A League of Their Own: Saudi Women's Fitness Revolution
The female fitness revolution in Saudi Arabia.
September 10, 2009Saudi men may still have the roads to themselves, but the gym is no longer a male-only preserve. From the Hejaz to the Eastern Province, women across the Kingdom are creating sports clubs and joining basketball, volleyball, and soccer teams—often to the chagrin of religious authorities. There are more than a dozen female-only basketball teams in Jeddah alone, and many clubs have quickly grown to include over 100 members.
Operating without official licenses, the exercise centers often attempt to hide swimming pools, saunas, and gyms by disguising themselves as beauty salons or “natural treatment clinics.” Other sports facilities escape state scrutiny by affiliating with women’s charities or private high schools and universities.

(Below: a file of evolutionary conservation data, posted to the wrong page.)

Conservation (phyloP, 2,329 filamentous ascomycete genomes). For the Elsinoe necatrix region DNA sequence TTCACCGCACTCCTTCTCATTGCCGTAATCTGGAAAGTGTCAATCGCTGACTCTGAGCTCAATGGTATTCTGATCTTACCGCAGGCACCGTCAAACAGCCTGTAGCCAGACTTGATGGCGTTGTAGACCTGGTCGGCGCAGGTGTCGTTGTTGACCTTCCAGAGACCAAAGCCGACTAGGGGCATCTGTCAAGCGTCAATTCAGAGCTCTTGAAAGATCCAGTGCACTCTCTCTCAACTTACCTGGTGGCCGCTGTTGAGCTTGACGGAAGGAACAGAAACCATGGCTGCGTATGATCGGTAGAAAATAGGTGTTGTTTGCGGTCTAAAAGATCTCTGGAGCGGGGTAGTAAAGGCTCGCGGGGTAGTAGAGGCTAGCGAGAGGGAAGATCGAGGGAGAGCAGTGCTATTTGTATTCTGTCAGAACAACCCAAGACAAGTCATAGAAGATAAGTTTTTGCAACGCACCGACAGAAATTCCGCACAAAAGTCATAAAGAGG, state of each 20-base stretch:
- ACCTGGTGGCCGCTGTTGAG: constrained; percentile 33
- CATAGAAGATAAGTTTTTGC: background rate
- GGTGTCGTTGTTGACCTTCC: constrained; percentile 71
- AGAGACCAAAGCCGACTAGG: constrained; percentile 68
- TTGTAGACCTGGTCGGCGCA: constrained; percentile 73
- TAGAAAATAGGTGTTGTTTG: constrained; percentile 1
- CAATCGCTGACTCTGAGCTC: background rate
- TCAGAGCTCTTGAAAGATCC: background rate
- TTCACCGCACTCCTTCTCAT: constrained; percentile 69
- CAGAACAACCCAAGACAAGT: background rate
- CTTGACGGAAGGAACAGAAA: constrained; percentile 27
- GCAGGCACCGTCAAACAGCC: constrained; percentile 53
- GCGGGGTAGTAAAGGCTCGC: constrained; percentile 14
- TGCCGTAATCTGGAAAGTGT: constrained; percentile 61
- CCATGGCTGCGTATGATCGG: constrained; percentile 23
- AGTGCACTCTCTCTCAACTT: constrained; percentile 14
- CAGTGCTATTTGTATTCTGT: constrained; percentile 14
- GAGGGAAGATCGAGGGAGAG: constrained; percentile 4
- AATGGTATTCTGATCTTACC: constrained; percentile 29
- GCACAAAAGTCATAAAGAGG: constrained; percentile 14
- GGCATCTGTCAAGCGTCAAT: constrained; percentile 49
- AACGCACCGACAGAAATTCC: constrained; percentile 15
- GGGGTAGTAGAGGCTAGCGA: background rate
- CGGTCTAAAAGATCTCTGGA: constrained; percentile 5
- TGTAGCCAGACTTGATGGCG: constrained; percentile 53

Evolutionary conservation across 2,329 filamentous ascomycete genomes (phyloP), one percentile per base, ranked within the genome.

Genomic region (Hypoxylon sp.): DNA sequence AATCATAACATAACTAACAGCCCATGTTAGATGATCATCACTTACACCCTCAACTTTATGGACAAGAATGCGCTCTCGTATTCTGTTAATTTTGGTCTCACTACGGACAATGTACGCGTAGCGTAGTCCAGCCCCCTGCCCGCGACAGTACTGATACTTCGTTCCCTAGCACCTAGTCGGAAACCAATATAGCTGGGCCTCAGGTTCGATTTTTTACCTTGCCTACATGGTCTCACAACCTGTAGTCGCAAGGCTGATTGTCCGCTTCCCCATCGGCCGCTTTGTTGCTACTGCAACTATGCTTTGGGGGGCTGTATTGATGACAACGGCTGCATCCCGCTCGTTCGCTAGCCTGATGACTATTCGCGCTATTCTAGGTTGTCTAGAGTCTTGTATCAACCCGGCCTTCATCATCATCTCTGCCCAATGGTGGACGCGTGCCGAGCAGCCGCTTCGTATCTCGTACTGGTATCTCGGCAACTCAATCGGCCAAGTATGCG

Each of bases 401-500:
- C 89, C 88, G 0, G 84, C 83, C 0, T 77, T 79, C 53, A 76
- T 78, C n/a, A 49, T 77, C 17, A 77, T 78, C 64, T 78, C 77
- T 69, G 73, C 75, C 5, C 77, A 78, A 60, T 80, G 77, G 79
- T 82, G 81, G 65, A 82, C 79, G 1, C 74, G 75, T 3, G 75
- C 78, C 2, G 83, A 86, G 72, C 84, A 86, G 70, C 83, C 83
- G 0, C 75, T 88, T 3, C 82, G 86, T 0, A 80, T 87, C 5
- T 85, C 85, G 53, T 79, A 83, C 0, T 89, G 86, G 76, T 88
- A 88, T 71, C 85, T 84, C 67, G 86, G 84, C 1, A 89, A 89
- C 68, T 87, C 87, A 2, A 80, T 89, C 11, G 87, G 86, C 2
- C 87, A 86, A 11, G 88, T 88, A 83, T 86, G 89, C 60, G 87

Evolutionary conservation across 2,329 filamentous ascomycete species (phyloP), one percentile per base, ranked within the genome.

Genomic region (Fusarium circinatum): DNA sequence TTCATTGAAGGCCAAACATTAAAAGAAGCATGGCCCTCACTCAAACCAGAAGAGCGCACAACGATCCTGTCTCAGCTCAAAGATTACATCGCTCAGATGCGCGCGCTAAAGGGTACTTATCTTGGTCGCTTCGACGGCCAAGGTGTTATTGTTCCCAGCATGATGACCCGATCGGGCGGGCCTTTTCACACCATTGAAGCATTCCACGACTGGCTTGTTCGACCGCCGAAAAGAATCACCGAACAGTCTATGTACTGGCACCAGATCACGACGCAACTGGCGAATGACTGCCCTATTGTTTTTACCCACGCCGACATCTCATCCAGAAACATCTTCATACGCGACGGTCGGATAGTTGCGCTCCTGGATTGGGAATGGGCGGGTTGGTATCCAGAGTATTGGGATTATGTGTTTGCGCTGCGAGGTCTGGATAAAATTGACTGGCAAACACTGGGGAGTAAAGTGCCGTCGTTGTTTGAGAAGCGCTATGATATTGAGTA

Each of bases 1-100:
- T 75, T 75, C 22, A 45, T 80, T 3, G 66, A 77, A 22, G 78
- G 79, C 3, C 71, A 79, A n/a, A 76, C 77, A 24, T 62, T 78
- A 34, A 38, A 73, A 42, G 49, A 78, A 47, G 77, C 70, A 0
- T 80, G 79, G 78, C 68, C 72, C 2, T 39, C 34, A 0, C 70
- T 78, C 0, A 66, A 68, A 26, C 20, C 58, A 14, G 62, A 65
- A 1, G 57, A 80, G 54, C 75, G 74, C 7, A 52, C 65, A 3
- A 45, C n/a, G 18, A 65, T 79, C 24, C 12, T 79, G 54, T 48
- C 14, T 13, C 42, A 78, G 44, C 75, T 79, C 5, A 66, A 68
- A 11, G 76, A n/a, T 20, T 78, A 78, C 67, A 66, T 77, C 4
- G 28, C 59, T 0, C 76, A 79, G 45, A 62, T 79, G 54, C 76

Proponents of this fitness revolution hope that sports will provide a healthier alternative to the shopping and other idle habits of most Saudi women. According to a WHO study, as many as 75 percent of Saudi women are either overweight or obese, and increasing numbers of Saudis suffer from diabetes or high cholesterol every year. Heart disease is now the Kingdom’s biggest killer, accounting for 30 percent of all deaths.
Despite these urgent health concerns, however, female recreational leagues have not won widespread approval from government officials. The Ministry of Municipal and Rural Affairs has already closed two unlicensed clubs in Jeddah and one in Dammam, and the state still bans physical education programs for girls in public schools. Religious leaders worry aloud that building more gyms for women could “open the doors wide for spreading decadence.”
This piece is a part of Mezze, a monthly short article series spotlighting societal trends across the region. It originally appeared in the Middle East Program's monthly newsletter, Middle East Notes and Comment. For more information and to receive our mailings, please contact the Middle East Program.